The Royal College of Psychiatrists (RCPsych), Health Education England (HEE) and the NHS have all raised concerns about the flow and retention of staff within the mental health workforce (for example, the Centre for Workforce Intelligence’s review on the psychiatric workforce and HEE’s ‘Stepping Forward’ report).
Driven by a desire to understand this further, in 2018-2019 HEE London and the RCPsych commissioned UCL to undertake research to aid our “Understanding [of] Career Choices in Psychiatry”.
The full report can be accessed online at the following link: UCL Trainees’ Career Choices Report.
The key findings from this study were in relation to two areas, namely progression through training and experiences during it.
- The minimum time to complete training (to CCT) is 6 years. Psychiatry trainees overwhelmingly took longer than 6 years to reach this point.
- Training programmes have been historically designed to accommodate full time trainees taking the minimum time to complete training. LTFT trainees are often placed into whole time posts and even planned absences can be viewed as unexpected and destabilising for a rotation.
- Progression differed between groups of trainees (direct progression for UK graduates (UKGs): 18.4% vs non-UKGs: 6.5%; males: 17.8% vs females: 12.8%).
- Satisfaction with the training programme and supervision was generally high.
- Support from peers and seniors, and a sense of belonging in psychiatry, was of key importance to help trainees through challenges in training.
- Positive expectations for the future were important to be able to endure high service pressure and under-resourcing; role models were very influential in shaping these expectations.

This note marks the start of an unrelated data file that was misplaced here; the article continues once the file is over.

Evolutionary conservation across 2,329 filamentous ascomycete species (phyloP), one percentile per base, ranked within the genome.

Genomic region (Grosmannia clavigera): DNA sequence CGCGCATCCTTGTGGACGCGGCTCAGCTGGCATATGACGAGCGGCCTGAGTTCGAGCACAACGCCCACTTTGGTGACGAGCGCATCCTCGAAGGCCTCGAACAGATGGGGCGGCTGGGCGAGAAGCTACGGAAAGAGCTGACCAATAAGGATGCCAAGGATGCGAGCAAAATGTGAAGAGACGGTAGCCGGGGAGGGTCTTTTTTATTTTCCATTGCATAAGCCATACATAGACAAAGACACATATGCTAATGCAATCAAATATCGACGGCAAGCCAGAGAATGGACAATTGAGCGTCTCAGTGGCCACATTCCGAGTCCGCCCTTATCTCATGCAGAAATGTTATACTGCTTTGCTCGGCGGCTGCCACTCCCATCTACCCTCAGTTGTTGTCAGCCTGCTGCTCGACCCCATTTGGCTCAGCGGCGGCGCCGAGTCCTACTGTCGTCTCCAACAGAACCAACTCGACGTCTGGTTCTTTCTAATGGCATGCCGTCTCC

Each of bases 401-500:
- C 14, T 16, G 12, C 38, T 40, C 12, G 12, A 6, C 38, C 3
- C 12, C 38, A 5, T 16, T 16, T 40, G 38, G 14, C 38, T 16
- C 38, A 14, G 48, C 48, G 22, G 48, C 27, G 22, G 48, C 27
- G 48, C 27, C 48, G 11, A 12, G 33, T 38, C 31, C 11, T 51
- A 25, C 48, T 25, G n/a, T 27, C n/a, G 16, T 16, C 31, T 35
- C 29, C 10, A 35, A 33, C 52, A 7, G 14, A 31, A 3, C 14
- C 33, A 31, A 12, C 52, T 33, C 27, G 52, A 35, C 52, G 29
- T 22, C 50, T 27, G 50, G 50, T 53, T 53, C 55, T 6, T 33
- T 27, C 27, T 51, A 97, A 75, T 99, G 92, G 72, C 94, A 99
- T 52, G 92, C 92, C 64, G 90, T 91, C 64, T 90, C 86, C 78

- 23.9% of trainees were experiencing high or very high levels of burnout.
- 22% of trainees had thought about leaving the profession. Strong self-identity as a psychiatrist was key in keeping trainees committed to the specialty and becoming a consultant.
Being valued on a personal and professional level made a substantial positive difference to trainees. Otherwise, training was perceived as treadmill-like and impersonal.
Trainees desired training arrangements that would support both their progression and work-life balance, including allowing Out of Programme time and Less Than Full-Time hours.
Those on longer breaks or working as Specialist and Associate Specialist Doctors are often keen to become consultants but require an adjustment to the standard programme, or more advice and support to return to training. There is a clear tension between the immediate pressures of workforce supply (i.e. to fill consultant vacancies) and supporting flexibility and choice at the expense of a slower route. Workforce modelling may need to adjust expectations to consider slower training with better long term retention.
All groups highlighted the need for a broad change in approach to careers with a need for long term investment in individuals who may have very different development needs. The RCPsych’s approaches to reducing differential attainment and developing a culture of equality, diversity and inclusion should underpin all recommendations from this report.
To have an impact on the workforce, stakeholders need to be engaged from all levels:
- national (HEE, RCPsych);
- regional (Post Graduate Deans, Heads of School, Faculties and Divisions);
- local (Medical Directors (MDs), Directors of Medical Education (DMEs), Training Programme Directors (TPDs), Educational Supervisors (ES), Clinical Supervisors (CS), HR and post-graduate departments).
The RCPsych have convened this task and finish group to develop a response to this report. While trainees should continue to be supported to take the most direct route though training, members of the task and finish group identified and focused on three target response areas:
- Cultural Change (Prof. Nandini Chakraborty, Dr Ross Runciman, Dr Helen Bruce)
- Transitions (Dr Ellen Wilkinson, Dr Isabel McMullen, Dr Harriet Greenstone)
- Trainee Wellbeing and Welfare (Prof. Vivienne Curtis, Dr Mihaela Bucur, Dr Clare Inkster)